Is G Ticket, Google’s alternative to Ticketmaster, just a rumor? G Ticket might be born from the wishful thinking of music fans who have grown tired of Ticketmaster’s service fees. Adding to the general public dissatisfaction is the Ticketmaster monopoly — especially after a Ticketmaster merger with Live Nation, the nation’s largest concert promoter was approved by the Department of Justice just last month in June. The company’s influence on live entertainment is higher than ever. But until G Ticket becomes a reality, concertgoers have many online approaches to avoid Ticketmaster fees.
What could people expect from G Ticket?
What could concertgoers expect from Google with an alternative to Ticketmaster like G Ticket? Perhaps the same things experienced by the Ticketmaster monopoly. The main gripe a lot of people have with Ticketmaster is the fees. It was reported by Variety that ticket prices for the top 100 tours have risen 142 percent since the mid ’90s. Besides tickets, what would G Ticket offer that Ticketmaster can’t? Maybe e-mail alerts about events coming to local area? News feeds about the entertainment industry? Lower fees? That’s the ticket.
G Ticket is just a rumor … for now
Until a player like G Ticket, Google’s alternative to the Ticketmaster monopoly, comes along, concertgoers can find a lot of ways to keep away from Ticketmaster fees. Ticketmaster works directly with artists and venues to sell seats. In that respect, it is one of the most reliable sources. Then there’s the fees issue. However, online competition can drive down prices for astute buyers willing to sniff out deals. You’ll still pay fees, but you won’t need a personal loan to see the show.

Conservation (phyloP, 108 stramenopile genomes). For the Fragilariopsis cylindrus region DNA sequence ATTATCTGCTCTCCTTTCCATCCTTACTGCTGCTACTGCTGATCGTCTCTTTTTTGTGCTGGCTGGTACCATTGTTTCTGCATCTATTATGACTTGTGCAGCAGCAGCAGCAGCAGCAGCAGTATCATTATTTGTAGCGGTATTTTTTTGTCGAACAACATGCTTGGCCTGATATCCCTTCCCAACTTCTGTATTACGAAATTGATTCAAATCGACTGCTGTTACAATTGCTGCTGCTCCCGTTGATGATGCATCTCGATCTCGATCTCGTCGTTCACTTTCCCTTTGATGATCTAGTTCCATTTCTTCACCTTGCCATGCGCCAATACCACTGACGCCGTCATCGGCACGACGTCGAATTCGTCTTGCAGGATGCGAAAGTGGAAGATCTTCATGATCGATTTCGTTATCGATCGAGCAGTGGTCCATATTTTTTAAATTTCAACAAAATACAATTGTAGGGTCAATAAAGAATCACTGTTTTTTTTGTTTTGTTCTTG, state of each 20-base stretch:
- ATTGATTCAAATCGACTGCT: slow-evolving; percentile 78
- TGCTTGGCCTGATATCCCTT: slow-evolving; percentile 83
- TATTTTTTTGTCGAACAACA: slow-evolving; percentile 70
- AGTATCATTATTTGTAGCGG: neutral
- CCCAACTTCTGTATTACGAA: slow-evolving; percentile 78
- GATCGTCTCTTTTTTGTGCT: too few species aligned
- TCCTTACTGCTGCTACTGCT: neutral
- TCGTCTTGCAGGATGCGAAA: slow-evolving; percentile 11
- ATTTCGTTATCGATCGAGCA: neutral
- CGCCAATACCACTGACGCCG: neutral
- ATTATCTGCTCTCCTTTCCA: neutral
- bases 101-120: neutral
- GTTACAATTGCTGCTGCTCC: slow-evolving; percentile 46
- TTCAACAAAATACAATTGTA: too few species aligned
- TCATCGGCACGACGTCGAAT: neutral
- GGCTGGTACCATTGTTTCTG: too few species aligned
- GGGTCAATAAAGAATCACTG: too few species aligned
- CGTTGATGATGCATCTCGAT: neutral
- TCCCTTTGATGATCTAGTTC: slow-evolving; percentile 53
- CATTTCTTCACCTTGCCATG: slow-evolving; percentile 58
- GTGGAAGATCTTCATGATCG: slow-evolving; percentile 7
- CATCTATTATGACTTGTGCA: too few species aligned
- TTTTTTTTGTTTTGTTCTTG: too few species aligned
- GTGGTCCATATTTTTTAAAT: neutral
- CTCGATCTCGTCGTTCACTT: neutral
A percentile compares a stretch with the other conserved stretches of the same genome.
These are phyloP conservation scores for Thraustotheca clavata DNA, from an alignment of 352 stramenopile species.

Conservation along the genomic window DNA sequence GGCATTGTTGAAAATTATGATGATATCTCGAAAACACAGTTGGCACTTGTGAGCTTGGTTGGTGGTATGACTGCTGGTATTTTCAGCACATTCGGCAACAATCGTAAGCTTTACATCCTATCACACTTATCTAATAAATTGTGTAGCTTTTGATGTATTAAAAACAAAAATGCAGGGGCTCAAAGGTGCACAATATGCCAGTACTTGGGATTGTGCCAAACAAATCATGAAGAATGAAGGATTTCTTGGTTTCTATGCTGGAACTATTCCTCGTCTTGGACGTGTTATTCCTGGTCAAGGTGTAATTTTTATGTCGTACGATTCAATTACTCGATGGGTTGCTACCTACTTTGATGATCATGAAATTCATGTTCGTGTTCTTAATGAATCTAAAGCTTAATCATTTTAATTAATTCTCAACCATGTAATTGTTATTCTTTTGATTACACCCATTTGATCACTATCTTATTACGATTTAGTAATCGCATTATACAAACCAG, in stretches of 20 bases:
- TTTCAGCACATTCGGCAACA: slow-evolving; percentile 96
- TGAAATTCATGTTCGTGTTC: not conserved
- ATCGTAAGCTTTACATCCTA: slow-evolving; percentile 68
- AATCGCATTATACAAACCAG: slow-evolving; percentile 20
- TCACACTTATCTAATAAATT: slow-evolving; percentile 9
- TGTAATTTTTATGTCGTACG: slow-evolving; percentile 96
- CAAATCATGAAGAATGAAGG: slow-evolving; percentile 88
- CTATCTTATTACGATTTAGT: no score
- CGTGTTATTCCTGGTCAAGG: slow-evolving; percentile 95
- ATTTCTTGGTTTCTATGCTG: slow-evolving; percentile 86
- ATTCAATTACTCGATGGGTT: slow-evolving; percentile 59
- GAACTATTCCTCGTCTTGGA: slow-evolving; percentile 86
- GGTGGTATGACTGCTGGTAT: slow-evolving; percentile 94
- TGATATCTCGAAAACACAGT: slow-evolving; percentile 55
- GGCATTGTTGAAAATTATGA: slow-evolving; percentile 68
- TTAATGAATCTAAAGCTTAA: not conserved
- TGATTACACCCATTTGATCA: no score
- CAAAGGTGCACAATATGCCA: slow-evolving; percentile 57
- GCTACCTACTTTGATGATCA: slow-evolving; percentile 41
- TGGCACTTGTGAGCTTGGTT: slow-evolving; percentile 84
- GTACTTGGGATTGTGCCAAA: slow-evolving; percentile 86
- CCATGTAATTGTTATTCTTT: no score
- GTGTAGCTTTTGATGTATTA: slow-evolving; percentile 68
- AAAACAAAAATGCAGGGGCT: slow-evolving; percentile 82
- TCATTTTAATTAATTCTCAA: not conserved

Ticketmaster fees to keep away from
The resale market for tickets is thriving online. According to the Associated Press, tickets become accessible on the resale market from smaller ticket brokers that list inventories online or from consumers who have tickets to an event they cannot attend. Some online websites buy and sell tickets. Since they aren’t selling at the event, they avoid breaking laws.
Ticket resellers have better deals
The resale market can help you find good deals. StubHub has a 10 percent service fee and is the biggest ticket reseller. Other ticket resellers include RazorGator.com, TicketLiquidator.com and TicketNetwork.com. The prices and availability fluctuate drastically. Check as many ticket resellers as you possibly can before purchasing and always factor-in service charges when you’re shopping around. No one wants to eat their tickets, so if you need to take your chances and wait until the last minute, you may just be able to find the best deals.
Get more info at these Web sites:
- Associated Press
- Stub Hub
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